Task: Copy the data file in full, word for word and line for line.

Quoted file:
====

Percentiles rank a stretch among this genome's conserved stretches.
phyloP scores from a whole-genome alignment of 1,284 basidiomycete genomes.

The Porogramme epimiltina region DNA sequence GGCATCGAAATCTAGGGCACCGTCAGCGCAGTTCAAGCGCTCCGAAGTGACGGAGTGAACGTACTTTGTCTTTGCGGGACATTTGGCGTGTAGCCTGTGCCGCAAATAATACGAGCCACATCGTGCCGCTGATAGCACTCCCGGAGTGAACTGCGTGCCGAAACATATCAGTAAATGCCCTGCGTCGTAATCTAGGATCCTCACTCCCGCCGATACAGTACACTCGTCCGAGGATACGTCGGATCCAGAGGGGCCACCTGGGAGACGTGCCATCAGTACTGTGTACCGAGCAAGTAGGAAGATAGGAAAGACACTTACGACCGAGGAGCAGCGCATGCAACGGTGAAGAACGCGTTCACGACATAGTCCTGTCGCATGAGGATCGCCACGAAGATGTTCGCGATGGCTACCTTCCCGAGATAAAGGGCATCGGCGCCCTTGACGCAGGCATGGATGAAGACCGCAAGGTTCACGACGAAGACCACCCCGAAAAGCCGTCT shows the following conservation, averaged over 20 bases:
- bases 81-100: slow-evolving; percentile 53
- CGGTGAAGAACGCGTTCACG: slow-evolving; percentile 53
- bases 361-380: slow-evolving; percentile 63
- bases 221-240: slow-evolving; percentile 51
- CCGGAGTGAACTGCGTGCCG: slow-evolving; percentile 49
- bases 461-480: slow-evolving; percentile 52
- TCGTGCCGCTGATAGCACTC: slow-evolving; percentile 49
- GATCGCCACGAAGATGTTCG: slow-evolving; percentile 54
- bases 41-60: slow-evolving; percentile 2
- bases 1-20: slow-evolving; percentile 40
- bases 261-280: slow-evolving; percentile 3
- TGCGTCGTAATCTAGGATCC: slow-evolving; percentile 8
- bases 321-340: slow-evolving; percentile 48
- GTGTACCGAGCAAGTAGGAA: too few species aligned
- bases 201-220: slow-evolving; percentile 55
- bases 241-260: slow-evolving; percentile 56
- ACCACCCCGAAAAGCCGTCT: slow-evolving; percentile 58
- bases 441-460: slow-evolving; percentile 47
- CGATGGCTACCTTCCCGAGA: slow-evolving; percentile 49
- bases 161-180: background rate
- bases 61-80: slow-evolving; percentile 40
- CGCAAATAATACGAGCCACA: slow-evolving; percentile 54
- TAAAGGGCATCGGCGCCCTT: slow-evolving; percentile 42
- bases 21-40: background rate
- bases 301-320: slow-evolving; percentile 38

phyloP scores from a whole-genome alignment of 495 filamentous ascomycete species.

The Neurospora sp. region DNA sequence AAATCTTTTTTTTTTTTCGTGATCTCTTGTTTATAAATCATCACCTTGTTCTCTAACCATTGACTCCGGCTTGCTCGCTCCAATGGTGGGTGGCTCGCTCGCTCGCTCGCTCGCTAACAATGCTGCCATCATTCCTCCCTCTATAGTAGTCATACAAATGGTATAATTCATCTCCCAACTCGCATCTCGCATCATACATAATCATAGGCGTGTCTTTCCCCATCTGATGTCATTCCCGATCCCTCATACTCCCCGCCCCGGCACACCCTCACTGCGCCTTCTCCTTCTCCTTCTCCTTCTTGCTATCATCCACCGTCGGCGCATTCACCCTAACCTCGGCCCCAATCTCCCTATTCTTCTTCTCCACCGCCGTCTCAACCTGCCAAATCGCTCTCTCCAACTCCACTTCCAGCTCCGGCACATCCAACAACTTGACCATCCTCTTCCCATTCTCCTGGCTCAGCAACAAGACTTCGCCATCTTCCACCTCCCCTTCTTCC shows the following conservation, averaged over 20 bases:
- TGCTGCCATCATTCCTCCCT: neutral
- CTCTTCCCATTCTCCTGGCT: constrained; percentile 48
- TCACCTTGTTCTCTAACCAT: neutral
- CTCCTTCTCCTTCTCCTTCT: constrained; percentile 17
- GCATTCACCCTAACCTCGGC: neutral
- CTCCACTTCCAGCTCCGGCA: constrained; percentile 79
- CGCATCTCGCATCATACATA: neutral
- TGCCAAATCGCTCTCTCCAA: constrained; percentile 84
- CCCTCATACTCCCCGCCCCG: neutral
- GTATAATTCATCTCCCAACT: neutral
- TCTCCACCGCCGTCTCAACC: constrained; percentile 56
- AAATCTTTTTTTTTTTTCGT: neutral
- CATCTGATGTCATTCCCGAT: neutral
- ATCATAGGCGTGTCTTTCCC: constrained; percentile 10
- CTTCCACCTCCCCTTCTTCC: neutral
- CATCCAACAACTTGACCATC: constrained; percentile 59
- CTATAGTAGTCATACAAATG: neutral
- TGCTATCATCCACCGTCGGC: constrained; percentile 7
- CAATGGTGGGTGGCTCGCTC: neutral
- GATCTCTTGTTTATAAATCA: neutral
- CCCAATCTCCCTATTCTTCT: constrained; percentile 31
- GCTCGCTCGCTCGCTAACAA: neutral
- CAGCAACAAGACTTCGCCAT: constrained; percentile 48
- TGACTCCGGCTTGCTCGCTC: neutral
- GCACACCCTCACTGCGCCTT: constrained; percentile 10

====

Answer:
Percentiles rank a stretch among this genome's conserved stretches.
phyloP scores from a whole-genome alignment of 1,284 basidiomycete genomes.

The Porogramme epimiltina region DNA sequence GGCATCGAAATCTAGGGCACCGTCAGCGCAGTTCAAGCGCTCCGAAGTGACGGAGTGAACGTACTTTGTCTTTGCGGGACATTTGGCGTGTAGCCTGTGCCGCAAATAATACGAGCCACATCGTGCCGCTGATAGCACTCCCGGAGTGAACTGCGTGCCGAAACATATCAGTAAATGCCCTGCGTCGTAATCTAGGATCCTCACTCCCGCCGATACAGTACACTCGTCCGAGGATACGTCGGATCCAGAGGGGCCACCTGGGAGACGTGCCATCAGTACTGTGTACCGAGCAAGTAGGAAGATAGGAAAGACACTTACGACCGAGGAGCAGCGCATGCAACGGTGAAGAACGCGTTCACGACATAGTCCTGTCGCATGAGGATCGCCACGAAGATGTTCGCGATGGCTACCTTCCCGAGATAAAGGGCATCGGCGCCCTTGACGCAGGCATGGATGAAGACCGCAAGGTTCACGACGAAGACCACCCCGAAAAGCCGTCT shows the following conservation, averaged over 20 bases:
- bases 81-100: slow-evolving; percentile 53
- CGGTGAAGAACGCGTTCACG: slow-evolving; percentile 53
- bases 361-380: slow-evolving; percentile 63
- bases 221-240: slow-evolving; percentile 51
- CCGGAGTGAACTGCGTGCCG: slow-evolving; percentile 49
- bases 461-480: slow-evolving; percentile 52
- TCGTGCCGCTGATAGCACTC: slow-evolving; percentile 49
- GATCGCCACGAAGATGTTCG: slow-evolving; percentile 54
- bases 41-60: slow-evolving; percentile 2
- bases 1-20: slow-evolving; percentile 40
- bases 261-280: slow-evolving; percentile 3
- TGCGTCGTAATCTAGGATCC: slow-evolving; percentile 8
- bases 321-340: slow-evolving; percentile 48
- GTGTACCGAGCAAGTAGGAA: too few species aligned
- bases 201-220: slow-evolving; percentile 55
- bases 241-260: slow-evolving; percentile 56
- ACCACCCCGAAAAGCCGTCT: slow-evolving; percentile 58
- bases 441-460: slow-evolving; percentile 47
- CGATGGCTACCTTCCCGAGA: slow-evolving; percentile 49
- bases 161-180: background rate
- bases 61-80: slow-evolving; percentile 40
- CGCAAATAATACGAGCCACA: slow-evolving; percentile 54
- TAAAGGGCATCGGCGCCCTT: slow-evolving; percentile 42
- bases 21-40: background rate
- bases 301-320: slow-evolving; percentile 38

phyloP scores from a whole-genome alignment of 495 filamentous ascomycete species.

The Neurospora sp. region DNA sequence AAATCTTTTTTTTTTTTCGTGATCTCTTGTTTATAAATCATCACCTTGTTCTCTAACCATTGACTCCGGCTTGCTCGCTCCAATGGTGGGTGGCTCGCTCGCTCGCTCGCTCGCTAACAATGCTGCCATCATTCCTCCCTCTATAGTAGTCATACAAATGGTATAATTCATCTCCCAACTCGCATCTCGCATCATACATAATCATAGGCGTGTCTTTCCCCATCTGATGTCATTCCCGATCCCTCATACTCCCCGCCCCGGCACACCCTCACTGCGCCTTCTCCTTCTCCTTCTCCTTCTTGCTATCATCCACCGTCGGCGCATTCACCCTAACCTCGGCCCCAATCTCCCTATTCTTCTTCTCCACCGCCGTCTCAACCTGCCAAATCGCTCTCTCCAACTCCACTTCCAGCTCCGGCACATCCAACAACTTGACCATCCTCTTCCCATTCTCCTGGCTCAGCAACAAGACTTCGCCATCTTCCACCTCCCCTTCTTCC shows the following conservation, averaged over 20 bases:
- TGCTGCCATCATTCCTCCCT: neutral
- CTCTTCCCATTCTCCTGGCT: constrained; percentile 48
- TCACCTTGTTCTCTAACCAT: neutral
- CTCCTTCTCCTTCTCCTTCT: constrained; percentile 17
- GCATTCACCCTAACCTCGGC: neutral
- CTCCACTTCCAGCTCCGGCA: constrained; percentile 79
- CGCATCTCGCATCATACATA: neutral
- TGCCAAATCGCTCTCTCCAA: constrained; percentile 84
- CCCTCATACTCCCCGCCCCG: neutral
- GTATAATTCATCTCCCAACT: neutral
- TCTCCACCGCCGTCTCAACC: constrained; percentile 56
- AAATCTTTTTTTTTTTTCGT: neutral
- CATCTGATGTCATTCCCGAT: neutral
- ATCATAGGCGTGTCTTTCCC: constrained; percentile 10
- CTTCCACCTCCCCTTCTTCC: neutral
- CATCCAACAACTTGACCATC: constrained; percentile 59
- CTATAGTAGTCATACAAATG: neutral
- TGCTATCATCCACCGTCGGC: constrained; percentile 7
- CAATGGTGGGTGGCTCGCTC: neutral
- GATCTCTTGTTTATAAATCA: neutral
- CCCAATCTCCCTATTCTTCT: constrained; percentile 31
- GCTCGCTCGCTCGCTAACAA: neutral
- CAGCAACAAGACTTCGCCAT: constrained; percentile 48
- TGACTCCGGCTTGCTCGCTC: neutral
- GCACACCCTCACTGCGCCTT: constrained; percentile 10